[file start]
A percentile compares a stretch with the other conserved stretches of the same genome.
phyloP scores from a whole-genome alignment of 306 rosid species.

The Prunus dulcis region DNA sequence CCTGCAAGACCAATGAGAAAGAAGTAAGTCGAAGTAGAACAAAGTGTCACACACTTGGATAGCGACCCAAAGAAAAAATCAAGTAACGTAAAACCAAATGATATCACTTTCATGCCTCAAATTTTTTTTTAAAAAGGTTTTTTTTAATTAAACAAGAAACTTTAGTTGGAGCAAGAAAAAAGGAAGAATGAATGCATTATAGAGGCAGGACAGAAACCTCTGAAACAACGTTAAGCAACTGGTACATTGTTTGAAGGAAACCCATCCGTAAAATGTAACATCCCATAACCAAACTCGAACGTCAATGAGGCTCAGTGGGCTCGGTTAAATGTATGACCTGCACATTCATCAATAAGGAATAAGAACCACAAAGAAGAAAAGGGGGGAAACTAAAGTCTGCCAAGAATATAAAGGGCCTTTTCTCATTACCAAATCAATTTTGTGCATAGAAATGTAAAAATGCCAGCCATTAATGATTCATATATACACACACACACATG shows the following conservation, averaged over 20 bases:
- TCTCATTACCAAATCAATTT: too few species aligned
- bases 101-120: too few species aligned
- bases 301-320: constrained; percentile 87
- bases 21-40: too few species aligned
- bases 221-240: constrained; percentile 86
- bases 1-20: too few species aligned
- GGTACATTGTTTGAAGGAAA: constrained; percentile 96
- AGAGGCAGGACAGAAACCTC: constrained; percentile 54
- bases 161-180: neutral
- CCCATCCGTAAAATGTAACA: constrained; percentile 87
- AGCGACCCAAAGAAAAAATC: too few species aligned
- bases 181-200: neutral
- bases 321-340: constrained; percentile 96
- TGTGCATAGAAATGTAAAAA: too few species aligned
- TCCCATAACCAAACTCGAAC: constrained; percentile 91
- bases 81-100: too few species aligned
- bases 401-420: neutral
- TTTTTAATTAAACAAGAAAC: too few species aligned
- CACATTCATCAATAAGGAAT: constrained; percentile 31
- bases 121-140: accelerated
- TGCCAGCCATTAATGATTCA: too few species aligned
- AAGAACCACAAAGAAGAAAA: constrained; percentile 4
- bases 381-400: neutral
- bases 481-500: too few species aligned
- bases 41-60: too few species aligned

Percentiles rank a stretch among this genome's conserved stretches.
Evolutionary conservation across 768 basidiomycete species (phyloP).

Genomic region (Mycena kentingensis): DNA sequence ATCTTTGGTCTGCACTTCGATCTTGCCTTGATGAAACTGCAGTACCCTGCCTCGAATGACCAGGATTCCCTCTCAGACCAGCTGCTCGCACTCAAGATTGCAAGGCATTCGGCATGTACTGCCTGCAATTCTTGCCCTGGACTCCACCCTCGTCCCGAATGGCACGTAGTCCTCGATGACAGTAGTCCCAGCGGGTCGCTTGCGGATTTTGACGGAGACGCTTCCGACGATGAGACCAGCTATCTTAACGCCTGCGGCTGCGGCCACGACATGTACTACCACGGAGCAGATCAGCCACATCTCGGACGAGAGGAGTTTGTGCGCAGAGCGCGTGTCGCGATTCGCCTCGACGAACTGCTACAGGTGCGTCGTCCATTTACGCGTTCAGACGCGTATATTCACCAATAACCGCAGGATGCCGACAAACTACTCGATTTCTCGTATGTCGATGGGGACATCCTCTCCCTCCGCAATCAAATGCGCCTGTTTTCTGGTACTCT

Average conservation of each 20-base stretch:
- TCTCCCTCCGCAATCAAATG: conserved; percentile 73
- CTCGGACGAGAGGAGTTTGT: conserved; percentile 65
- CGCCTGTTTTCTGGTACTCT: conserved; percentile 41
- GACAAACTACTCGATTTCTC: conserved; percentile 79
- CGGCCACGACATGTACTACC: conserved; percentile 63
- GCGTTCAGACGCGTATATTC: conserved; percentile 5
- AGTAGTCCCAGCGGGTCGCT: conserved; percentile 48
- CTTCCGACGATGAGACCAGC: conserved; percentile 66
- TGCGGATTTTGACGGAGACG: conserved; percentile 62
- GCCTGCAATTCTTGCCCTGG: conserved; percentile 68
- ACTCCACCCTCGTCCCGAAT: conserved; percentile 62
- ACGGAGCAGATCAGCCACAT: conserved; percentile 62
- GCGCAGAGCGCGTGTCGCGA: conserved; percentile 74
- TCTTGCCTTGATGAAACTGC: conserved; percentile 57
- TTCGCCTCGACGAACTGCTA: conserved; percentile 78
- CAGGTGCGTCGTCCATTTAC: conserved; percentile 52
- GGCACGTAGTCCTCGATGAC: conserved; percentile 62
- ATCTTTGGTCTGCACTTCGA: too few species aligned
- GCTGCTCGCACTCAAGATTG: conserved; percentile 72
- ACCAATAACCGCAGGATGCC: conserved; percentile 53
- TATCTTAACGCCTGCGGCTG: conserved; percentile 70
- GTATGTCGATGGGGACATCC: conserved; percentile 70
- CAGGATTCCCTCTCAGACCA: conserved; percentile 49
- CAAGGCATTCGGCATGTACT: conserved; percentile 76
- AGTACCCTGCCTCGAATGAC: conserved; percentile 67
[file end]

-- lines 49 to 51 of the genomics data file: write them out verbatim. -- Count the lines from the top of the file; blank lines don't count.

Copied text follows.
- GGCACGTAGTCCTCGATGAC: conserved; percentile 62
- ATCTTTGGTCTGCACTTCGA: too few species aligned
- GCTGCTCGCACTCAAGATTG: conserved; percentile 72